Digital predictions for 2022: The year of AI and business experimentation

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By Susana Duran, Vice President of Digital Experiences at Sage

If the past 21 months are any indication, Canadian business leaders can expect an exciting year ahead, dominated by artificial intelligence (AI) and continued experimentation. Let’s look at some of the trends shaping how Canada’s businesses will experience 2022. 

Susana Duran is the Vice President of Digital Experiences at Sage

Pattern detection will optimise our workloads

Data is now widely viewed as a company’s most valuable commodity, a powerful tool for driving productivity and connected experiences. With 66 percent of Canadian businesses adopting digital tools such as cloud computing or e-commerce, according to the Bank of Canada, many have likely accrued a high volume of customer and employee data– and unlocking the full potential of that data will be key to their growth in 2022. That’s why we expect to see more Canadian business leaders invest not only in digital tools, but artificial intelligence-powered software capable of detectingpatterns in their data and gleaning valuable business insights that can help them see around corners. 

Take HR, for example: Sage’s “HR in the moment: Impact through insights” report, released last year, found that while 81 percent of C-suite leaders said they would not have beenable to operate effectively without HR technology during the pandemic, more than half believed that HR leaders weren’t using digital tools to their full potential by playing a leading role in areas such as operational excellence (62 percent), skilling and upskilling (55 percent) or company culture (54percent).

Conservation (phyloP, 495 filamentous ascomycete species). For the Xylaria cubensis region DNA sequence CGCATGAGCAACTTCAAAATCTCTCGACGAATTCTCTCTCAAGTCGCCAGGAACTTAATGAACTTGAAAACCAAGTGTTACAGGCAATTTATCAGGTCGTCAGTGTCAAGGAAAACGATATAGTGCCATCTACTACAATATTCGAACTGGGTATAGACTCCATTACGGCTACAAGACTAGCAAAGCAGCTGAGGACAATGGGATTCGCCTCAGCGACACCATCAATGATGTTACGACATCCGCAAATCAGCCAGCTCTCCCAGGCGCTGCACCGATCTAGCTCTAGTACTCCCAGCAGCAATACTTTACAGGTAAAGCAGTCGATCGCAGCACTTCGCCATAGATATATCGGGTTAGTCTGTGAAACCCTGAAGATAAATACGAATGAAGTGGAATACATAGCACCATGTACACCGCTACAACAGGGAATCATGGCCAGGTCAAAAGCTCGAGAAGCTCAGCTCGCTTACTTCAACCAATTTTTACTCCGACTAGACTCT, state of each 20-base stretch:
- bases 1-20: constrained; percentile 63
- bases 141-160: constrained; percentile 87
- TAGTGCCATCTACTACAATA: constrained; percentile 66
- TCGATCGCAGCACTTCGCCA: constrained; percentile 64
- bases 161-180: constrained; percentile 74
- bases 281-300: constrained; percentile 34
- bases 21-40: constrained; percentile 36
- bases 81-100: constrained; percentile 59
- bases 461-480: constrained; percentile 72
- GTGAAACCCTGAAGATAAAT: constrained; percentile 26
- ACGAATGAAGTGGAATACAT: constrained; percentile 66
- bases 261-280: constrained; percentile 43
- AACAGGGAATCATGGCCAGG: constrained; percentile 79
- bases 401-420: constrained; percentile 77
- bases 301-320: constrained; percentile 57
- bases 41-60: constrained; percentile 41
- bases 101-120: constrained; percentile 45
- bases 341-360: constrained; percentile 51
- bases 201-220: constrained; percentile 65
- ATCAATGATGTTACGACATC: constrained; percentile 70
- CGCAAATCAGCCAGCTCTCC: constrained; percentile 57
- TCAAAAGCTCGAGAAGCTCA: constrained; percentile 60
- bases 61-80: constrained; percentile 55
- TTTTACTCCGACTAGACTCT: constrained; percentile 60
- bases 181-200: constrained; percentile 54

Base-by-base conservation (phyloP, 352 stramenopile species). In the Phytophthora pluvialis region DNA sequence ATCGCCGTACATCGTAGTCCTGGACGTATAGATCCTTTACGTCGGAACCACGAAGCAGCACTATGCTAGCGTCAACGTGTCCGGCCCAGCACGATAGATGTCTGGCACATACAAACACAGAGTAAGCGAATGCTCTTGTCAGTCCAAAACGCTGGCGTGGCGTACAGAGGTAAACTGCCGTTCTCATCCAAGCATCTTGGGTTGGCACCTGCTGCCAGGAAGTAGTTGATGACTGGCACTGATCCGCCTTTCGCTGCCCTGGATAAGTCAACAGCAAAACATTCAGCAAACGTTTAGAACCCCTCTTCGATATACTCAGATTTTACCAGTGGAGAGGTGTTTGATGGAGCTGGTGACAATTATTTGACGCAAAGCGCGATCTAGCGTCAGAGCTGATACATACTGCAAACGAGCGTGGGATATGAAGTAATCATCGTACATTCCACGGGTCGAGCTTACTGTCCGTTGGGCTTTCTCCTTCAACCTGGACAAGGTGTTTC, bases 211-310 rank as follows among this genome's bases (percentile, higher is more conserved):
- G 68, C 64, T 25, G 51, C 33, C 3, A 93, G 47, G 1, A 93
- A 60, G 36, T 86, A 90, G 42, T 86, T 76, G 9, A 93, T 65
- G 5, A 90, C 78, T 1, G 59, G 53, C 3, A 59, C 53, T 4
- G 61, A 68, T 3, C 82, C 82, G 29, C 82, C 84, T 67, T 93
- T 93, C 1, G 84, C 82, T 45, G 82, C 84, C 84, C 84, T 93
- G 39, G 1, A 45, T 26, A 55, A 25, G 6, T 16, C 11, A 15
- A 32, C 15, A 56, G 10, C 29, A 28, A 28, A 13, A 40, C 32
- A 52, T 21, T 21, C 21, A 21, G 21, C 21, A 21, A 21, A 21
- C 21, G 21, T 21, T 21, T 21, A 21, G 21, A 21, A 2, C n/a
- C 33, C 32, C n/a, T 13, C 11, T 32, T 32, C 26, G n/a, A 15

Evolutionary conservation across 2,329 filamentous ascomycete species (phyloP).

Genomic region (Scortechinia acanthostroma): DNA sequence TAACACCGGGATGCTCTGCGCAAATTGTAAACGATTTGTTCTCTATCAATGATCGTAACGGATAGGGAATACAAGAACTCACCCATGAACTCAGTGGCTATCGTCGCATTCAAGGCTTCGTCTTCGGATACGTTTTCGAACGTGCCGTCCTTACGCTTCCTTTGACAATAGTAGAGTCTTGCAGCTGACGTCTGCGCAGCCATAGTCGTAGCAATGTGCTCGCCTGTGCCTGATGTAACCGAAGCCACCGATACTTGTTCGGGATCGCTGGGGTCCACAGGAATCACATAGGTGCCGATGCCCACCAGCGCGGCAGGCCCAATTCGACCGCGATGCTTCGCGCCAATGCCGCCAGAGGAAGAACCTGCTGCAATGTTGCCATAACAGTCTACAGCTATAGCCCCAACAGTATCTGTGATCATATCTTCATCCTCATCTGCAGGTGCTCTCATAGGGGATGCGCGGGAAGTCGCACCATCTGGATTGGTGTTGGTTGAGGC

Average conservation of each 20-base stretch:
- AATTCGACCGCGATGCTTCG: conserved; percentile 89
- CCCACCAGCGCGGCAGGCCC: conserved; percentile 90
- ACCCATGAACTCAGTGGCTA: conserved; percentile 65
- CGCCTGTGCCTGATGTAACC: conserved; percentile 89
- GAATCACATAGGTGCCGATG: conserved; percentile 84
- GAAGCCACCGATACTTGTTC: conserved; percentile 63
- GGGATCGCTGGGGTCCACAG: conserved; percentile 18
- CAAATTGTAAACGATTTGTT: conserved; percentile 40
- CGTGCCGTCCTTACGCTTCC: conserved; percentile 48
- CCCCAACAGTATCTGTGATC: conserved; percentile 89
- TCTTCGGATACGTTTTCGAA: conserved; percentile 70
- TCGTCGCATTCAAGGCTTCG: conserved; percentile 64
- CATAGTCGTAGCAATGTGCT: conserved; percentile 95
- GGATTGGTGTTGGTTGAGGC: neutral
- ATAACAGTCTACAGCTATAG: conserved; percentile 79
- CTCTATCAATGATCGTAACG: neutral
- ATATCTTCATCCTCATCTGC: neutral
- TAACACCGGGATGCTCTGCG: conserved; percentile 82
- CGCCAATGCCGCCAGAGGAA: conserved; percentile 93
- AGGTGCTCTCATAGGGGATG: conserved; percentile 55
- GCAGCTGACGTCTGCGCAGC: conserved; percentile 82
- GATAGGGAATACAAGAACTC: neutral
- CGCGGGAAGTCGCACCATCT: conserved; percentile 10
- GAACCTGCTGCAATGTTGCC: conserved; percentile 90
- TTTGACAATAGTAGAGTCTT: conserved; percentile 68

There are greater benefits to be gleaned from enterprise technology than simply digitizing business operations: AI-enabled HR software, for example, is capable of trawling existing data on staff tasks, timesheets, and workloads and predicting the amount of time it will take to complete a certain assignment. Based on this information, business leaders can optimize their staff’s workloads by remotely managing their time and matching different employees to the tasks best suited to them. The software can also track data on sick days, holiday requests and shift scheduling, helping managers balance staff leave and wellbeing while maximizing productivity.

Elsewhere, AI-powered finance and accounting software can detect patterns in cash flow, identifying anomalies and helping business leaders make strategic decisions such as where to increase investment and where to reduce spending. The goal isn’t to monitor or replace employees – any data collected is typically anonymized – but to provide leaders with the accurate and timely insights they need to deliver the best decisions for their business.

AI will become more generative—and face more regulation

When AI works correctly, it can reduce a task that used to take days to minutes. Unfortunately, building AI to fit a use case for businesses is the easy part. There are wider ethical questions that need to be considered, and top of mind for Canadian businesses should be the data privacy of individuals and the laws that protect them.